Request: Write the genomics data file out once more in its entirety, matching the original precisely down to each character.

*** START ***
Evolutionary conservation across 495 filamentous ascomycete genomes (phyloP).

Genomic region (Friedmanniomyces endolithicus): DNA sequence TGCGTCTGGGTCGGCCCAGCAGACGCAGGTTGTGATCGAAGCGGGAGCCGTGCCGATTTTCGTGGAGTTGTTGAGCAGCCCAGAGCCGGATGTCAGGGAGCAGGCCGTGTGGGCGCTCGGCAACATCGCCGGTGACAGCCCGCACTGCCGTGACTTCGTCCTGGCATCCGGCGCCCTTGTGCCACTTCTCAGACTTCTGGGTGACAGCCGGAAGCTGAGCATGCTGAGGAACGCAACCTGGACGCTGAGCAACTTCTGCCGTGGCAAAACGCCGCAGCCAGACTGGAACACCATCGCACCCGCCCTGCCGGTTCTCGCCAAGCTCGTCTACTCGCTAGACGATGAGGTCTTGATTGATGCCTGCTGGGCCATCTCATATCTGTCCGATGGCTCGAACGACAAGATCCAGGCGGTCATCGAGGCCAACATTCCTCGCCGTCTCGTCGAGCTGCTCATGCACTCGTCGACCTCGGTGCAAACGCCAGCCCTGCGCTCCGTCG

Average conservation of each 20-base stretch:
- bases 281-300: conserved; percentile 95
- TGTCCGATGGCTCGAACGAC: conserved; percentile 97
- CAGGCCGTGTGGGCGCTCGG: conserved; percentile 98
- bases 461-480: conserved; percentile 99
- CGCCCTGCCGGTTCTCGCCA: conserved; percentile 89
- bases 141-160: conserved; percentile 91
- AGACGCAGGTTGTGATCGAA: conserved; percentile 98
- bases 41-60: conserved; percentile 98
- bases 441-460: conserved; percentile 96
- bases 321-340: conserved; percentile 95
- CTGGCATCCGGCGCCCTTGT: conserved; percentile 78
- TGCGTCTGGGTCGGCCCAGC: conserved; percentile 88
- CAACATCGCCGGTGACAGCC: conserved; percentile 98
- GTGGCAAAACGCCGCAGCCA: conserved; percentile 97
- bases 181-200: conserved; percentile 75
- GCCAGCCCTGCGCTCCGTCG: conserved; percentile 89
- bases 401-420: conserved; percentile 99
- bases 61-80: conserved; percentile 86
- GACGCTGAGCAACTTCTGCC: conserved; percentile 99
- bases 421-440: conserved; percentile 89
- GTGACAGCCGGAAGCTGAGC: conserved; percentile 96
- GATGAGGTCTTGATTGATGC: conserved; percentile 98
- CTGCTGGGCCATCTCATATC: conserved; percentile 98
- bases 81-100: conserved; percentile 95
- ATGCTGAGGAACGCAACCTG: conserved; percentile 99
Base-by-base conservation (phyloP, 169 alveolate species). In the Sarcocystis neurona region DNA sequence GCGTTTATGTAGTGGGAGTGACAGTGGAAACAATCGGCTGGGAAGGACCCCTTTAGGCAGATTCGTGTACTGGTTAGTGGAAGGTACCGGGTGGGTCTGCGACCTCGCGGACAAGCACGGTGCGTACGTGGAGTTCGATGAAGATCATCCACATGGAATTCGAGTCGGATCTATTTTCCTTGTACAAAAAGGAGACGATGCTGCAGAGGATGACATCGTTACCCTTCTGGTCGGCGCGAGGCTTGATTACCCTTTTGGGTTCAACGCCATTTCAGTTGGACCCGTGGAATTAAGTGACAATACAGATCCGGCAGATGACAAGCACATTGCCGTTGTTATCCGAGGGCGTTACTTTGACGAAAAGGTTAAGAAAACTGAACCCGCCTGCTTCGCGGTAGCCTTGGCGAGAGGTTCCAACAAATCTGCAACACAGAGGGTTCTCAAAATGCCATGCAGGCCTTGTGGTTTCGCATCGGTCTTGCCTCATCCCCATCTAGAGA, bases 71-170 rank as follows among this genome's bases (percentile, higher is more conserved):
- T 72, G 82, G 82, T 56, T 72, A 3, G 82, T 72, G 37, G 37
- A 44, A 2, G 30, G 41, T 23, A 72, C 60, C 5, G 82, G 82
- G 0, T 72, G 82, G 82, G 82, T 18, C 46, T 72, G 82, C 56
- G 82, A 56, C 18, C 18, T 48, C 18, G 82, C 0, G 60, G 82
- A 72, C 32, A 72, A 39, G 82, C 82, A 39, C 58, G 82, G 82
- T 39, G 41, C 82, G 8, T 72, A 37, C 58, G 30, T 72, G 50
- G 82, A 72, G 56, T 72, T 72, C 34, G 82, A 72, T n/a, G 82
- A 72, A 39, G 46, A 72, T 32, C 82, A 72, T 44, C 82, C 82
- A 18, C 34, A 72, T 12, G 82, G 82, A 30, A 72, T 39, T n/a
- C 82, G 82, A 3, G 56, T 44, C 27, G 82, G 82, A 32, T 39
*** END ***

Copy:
Evolutionary conservation across 495 filamentous ascomycete genomes (phyloP).

Genomic region (Friedmanniomyces endolithicus): DNA sequence TGCGTCTGGGTCGGCCCAGCAGACGCAGGTTGTGATCGAAGCGGGAGCCGTGCCGATTTTCGTGGAGTTGTTGAGCAGCCCAGAGCCGGATGTCAGGGAGCAGGCCGTGTGGGCGCTCGGCAACATCGCCGGTGACAGCCCGCACTGCCGTGACTTCGTCCTGGCATCCGGCGCCCTTGTGCCACTTCTCAGACTTCTGGGTGACAGCCGGAAGCTGAGCATGCTGAGGAACGCAACCTGGACGCTGAGCAACTTCTGCCGTGGCAAAACGCCGCAGCCAGACTGGAACACCATCGCACCCGCCCTGCCGGTTCTCGCCAAGCTCGTCTACTCGCTAGACGATGAGGTCTTGATTGATGCCTGCTGGGCCATCTCATATCTGTCCGATGGCTCGAACGACAAGATCCAGGCGGTCATCGAGGCCAACATTCCTCGCCGTCTCGTCGAGCTGCTCATGCACTCGTCGACCTCGGTGCAAACGCCAGCCCTGCGCTCCGTCG

Average conservation of each 20-base stretch:
- bases 281-300: conserved; percentile 95
- TGTCCGATGGCTCGAACGAC: conserved; percentile 97
- CAGGCCGTGTGGGCGCTCGG: conserved; percentile 98
- bases 461-480: conserved; percentile 99
- CGCCCTGCCGGTTCTCGCCA: conserved; percentile 89
- bases 141-160: conserved; percentile 91
- AGACGCAGGTTGTGATCGAA: conserved; percentile 98
- bases 41-60: conserved; percentile 98
- bases 441-460: conserved; percentile 96
- bases 321-340: conserved; percentile 95
- CTGGCATCCGGCGCCCTTGT: conserved; percentile 78
- TGCGTCTGGGTCGGCCCAGC: conserved; percentile 88
- CAACATCGCCGGTGACAGCC: conserved; percentile 98
- GTGGCAAAACGCCGCAGCCA: conserved; percentile 97
- bases 181-200: conserved; percentile 75
- GCCAGCCCTGCGCTCCGTCG: conserved; percentile 89
- bases 401-420: conserved; percentile 99
- bases 61-80: conserved; percentile 86
- GACGCTGAGCAACTTCTGCC: conserved; percentile 99
- bases 421-440: conserved; percentile 89
- GTGACAGCCGGAAGCTGAGC: conserved; percentile 96
- GATGAGGTCTTGATTGATGC: conserved; percentile 98
- CTGCTGGGCCATCTCATATC: conserved; percentile 98
- bases 81-100: conserved; percentile 95
- ATGCTGAGGAACGCAACCTG: conserved; percentile 99
Base-by-base conservation (phyloP, 169 alveolate species). In the Sarcocystis neurona region DNA sequence GCGTTTATGTAGTGGGAGTGACAGTGGAAACAATCGGCTGGGAAGGACCCCTTTAGGCAGATTCGTGTACTGGTTAGTGGAAGGTACCGGGTGGGTCTGCGACCTCGCGGACAAGCACGGTGCGTACGTGGAGTTCGATGAAGATCATCCACATGGAATTCGAGTCGGATCTATTTTCCTTGTACAAAAAGGAGACGATGCTGCAGAGGATGACATCGTTACCCTTCTGGTCGGCGCGAGGCTTGATTACCCTTTTGGGTTCAACGCCATTTCAGTTGGACCCGTGGAATTAAGTGACAATACAGATCCGGCAGATGACAAGCACATTGCCGTTGTTATCCGAGGGCGTTACTTTGACGAAAAGGTTAAGAAAACTGAACCCGCCTGCTTCGCGGTAGCCTTGGCGAGAGGTTCCAACAAATCTGCAACACAGAGGGTTCTCAAAATGCCATGCAGGCCTTGTGGTTTCGCATCGGTCTTGCCTCATCCCCATCTAGAGA, bases 71-170 rank as follows among this genome's bases (percentile, higher is more conserved):
- T 72, G 82, G 82, T 56, T 72, A 3, G 82, T 72, G 37, G 37
- A 44, A 2, G 30, G 41, T 23, A 72, C 60, C 5, G 82, G 82
- G 0, T 72, G 82, G 82, G 82, T 18, C 46, T 72, G 82, C 56
- G 82, A 56, C 18, C 18, T 48, C 18, G 82, C 0, G 60, G 82
- A 72, C 32, A 72, A 39, G 82, C 82, A 39, C 58, G 82, G 82
- T 39, G 41, C 82, G 8, T 72, A 37, C 58, G 30, T 72, G 50
- G 82, A 72, G 56, T 72, T 72, C 34, G 82, A 72, T n/a, G 82
- A 72, A 39, G 46, A 72, T 32, C 82, A 72, T 44, C 82, C 82
- A 18, C 34, A 72, T 12, G 82, G 82, A 30, A 72, T 39, T n/a
- C 82, G 82, A 3, G 56, T 44, C 27, G 82, G 82, A 32, T 39